• Remove skin from chicken and other poultry where fat is stored before cooking.

6. Sandwiches & Salads

  • Use fat-free or low-fat mayonnaise, instead of regular versions.
    Make your own low-calorie vinaigrette salad dressing with equal parts water and vinegar or lemon juice, and half as much oil.
  • Garnish salads with fruits and vegetables instead of cheese and meats.

7. Soups and Stews

  • Use cooking spray, water, or stock to sauté onion for flavoring stews, soups, and sauces.
  • Remove fat from homemade broths, soups, and stews by chilling after cooking. Before reheating the dish, lift off the hardened fat that formed at the surface.
  • If you don’t have time to chill the dish, then float a few ice cubes on the surface of the warm liquid to harden the fat. Then, remove and discard the fat.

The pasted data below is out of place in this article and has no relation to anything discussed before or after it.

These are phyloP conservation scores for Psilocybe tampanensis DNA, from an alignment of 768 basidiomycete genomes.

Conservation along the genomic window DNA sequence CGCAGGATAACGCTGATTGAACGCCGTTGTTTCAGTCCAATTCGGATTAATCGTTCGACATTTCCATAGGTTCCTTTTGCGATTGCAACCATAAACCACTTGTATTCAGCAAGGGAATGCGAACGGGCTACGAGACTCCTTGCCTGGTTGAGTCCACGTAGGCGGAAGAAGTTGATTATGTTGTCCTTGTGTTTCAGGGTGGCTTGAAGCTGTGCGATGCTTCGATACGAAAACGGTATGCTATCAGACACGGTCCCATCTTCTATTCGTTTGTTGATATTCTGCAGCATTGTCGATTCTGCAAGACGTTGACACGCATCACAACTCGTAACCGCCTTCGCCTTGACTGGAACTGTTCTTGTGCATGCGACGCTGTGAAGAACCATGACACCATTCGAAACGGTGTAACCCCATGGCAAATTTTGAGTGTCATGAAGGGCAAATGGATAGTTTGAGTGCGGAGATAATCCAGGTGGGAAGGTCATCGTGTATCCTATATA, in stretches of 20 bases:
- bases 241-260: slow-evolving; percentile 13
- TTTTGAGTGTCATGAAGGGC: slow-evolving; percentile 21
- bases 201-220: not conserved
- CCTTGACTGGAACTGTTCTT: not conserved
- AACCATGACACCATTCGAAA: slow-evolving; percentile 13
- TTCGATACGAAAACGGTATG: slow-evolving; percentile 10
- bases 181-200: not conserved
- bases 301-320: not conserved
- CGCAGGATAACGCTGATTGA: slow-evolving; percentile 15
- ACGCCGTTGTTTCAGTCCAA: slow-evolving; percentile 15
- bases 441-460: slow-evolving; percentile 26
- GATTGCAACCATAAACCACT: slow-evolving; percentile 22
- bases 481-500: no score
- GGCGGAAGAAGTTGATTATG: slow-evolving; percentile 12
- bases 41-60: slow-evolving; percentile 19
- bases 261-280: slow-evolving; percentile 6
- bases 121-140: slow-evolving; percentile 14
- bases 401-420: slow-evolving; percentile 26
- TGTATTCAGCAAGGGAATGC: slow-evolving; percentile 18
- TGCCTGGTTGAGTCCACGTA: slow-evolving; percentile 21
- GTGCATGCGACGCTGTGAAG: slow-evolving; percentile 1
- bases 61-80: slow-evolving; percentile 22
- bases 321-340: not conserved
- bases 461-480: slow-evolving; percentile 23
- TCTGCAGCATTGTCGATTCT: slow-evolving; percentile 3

8. Breads

  • When making muffins or quick breads, use 3 ripe, well-mashed bananas for each 1/2 C of butter or oil called for in the recipe.
  • Applesauce also works as a good substitute for butter, margarine, oil, or shortening in muffins, quick breads, and cookies.

9. Desserts

  • Make your own pie crust without the trans fat used in pre-made pie crust. Use vegetable oil in place of butter or shortening.
  • For chocolate desserts, use 3 T of cocoa instead of 1 ounce of baking chocolate. If fat is needed to replace the fat found in chocolate, add 1 T or less of vegetable oil.
  • To make cakes and soft-drop cookies, use no more than 2 T of fat for each cup of flour.

Before you start cooking, review this list of substitute ingredients and make sure you have everything you need to make your holiday meal a little healthier.

You Hungry? The Truth About Cravings and Sleep

It’s 3 p.m. You’re tired and stressed. And you can’t stop thinking about chocolate, cheesecake, burgers, and fries.

Maybe your junk-food craving is so strong, it’s like you’re being pulled to the vending machine, drive-thru, or nearest quickie mart by an unseen force to get your fix, and munch your way through some high-calorie junk food.

Or maybe you manage your cravings during the day, but overeat when you get home, and top off dinner with snacks and dessert.